Clouds of Witnesses: Christian Voices from Africa and Asia by Mark A. Noll and Carolyn Nystrom. Kindle Fire version.
Noll and Nystrom bestow a beautiful gift on the church by letting us peek into the lives of a few dead Christians outside the West. They borrow their book title from Hebrews 12:1-2, as many might have guessed. Clouds of Witnesses is a companion to Noll's 2009 book, The New Shape of World Christianity: How American Experience Reflects Global Faith.
Noll and Nystrom write with a style commendable to other authors who desire to make history interesting and reading delightful; the authors use words and sentences how they were supposed to be used--to illuminate the subject and help the reader forget the authors.
With six general geographic sections, they deal with 17 subjects as chapters--Bernard Mizeki, John Chilembwe, and Albert Luthuli from Southern Africa; William Wadé Harris and Byang Kato from West Africa; Simeon Nsibambi and Janani Luwum from East Africa; Pandita Ramabai, V. S. Azariah, and Sundar Singh from India; Sun Chu Kil from Korea; Dora Yu, Shi Meiyu, John Sung, Yao-Tsung Wu, Wang Mingdao, and Ignatius Cardinal Kung from China. Pictures at the beginning of each chapter help bring the characters to life.
The book's Introduction sets the table, whetting the appetite for the coming feast. The Afterword provides a much needed dessert, giving a few reflections on the main meal. With the 17-course meal they cooked up, NolI and Nystrom satisfied my hunger and at the same time left me craving more.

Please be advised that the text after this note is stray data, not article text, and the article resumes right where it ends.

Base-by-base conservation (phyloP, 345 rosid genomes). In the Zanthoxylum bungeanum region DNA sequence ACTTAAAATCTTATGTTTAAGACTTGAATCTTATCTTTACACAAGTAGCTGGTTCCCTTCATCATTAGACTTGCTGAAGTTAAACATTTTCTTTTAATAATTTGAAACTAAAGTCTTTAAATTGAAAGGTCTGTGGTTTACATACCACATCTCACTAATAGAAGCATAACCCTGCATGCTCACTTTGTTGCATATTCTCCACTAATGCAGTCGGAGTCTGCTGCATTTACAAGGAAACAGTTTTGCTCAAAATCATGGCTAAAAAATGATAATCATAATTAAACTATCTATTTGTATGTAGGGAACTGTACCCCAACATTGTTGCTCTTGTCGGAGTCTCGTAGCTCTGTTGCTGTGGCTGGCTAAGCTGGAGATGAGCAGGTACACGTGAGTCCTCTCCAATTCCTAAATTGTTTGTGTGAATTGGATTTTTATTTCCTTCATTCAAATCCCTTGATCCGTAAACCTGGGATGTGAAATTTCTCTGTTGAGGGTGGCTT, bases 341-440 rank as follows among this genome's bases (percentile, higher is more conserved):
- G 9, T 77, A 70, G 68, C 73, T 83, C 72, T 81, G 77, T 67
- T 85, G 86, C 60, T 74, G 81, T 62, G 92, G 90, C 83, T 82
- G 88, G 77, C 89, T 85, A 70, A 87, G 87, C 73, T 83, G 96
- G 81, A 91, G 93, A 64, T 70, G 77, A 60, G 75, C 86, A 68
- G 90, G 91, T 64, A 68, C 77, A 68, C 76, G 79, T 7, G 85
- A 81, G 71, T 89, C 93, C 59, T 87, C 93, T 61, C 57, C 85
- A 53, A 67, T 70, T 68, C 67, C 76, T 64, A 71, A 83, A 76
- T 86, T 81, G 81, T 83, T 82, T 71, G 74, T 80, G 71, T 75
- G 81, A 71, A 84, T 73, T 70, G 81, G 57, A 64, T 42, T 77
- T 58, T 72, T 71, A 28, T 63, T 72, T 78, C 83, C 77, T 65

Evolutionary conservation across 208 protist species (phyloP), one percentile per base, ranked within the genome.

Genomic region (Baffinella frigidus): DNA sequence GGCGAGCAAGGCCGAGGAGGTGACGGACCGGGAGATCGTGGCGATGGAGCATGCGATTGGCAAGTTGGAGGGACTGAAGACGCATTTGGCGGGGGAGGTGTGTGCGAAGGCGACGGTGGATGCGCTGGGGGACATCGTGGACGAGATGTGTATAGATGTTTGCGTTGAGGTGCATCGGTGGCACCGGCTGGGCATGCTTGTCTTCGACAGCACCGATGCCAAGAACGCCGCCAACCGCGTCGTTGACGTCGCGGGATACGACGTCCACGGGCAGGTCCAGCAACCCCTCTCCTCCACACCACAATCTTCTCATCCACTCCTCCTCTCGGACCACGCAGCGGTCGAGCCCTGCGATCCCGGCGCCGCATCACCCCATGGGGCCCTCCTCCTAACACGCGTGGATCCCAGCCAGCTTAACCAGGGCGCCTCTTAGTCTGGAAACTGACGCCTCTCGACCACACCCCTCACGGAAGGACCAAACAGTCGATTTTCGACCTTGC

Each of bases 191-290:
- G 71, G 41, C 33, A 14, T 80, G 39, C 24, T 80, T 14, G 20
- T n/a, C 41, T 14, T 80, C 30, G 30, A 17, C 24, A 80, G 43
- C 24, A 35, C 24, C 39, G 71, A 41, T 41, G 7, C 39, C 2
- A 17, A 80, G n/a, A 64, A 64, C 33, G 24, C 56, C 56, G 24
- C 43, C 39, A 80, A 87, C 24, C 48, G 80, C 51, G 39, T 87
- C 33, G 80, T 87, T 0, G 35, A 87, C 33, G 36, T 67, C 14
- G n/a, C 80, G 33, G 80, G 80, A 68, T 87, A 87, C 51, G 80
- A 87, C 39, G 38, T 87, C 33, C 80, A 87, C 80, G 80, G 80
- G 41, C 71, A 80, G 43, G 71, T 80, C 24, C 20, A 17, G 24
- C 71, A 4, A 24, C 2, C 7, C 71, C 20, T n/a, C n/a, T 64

Not every person featured in Clouds of Witnesses will strike the evangelical reader as an orthodox Christian, and the authors know that. Some of the subjects are hard to categorize (and global south Christians might ask why we would need to.) Nonetheless since I am a Westerner, I will indulge. The wild-spirited William Wadé Harris with his John-the-Baptist-type lifestyle and his Abrahamic polygamy comes to mind. Also, Sundar Singh's Hindu-(Sikh)-flavored Christianity might fit into the odd category. The actions of John Chilembwe could disturb some pacifist readers, while the avowed communist Yao-Tsung Wu will be too bitter a soup for many Americans to tolerate. But these questionable characters cannot overshadow the diligent yet gentle Bernard Mizeki and Albert Luthuli. It is easy to love the fiery evangelist John Sung who turned his back on chemistry, despite his PhD in the subject, for a life of telling others the good news.
At the same time, we applaud the theological achievement of Byang Kato and cry at his early death. We marvel at the minds of V. Samuel Azariah and Pandita Ramabai. Before her conversion, Pandita had memorized 18,000 sacred Hindu verses by age 20 (Location 1326). We suffer with Sun Chu Kil and Wang Mingdao during their imprisonments and see Jesus sustaining them through their darkest times. While we disagree with some theology of the Catholic Ignatius Cardinal Kung, we admire his faithfulness against the cruel odds of several decades in prison. Reading of persecutions, we ache with Janani Luwum and rejoice as he says, "I live as though there will be no tomorrow" (Location 1247). Simeon Nsibambi provokes us to respect his fatherly role model and sweet sincerity of faith. We stop to catch our breath at the tireless efforts of Dora Yu and Shi Meiyu.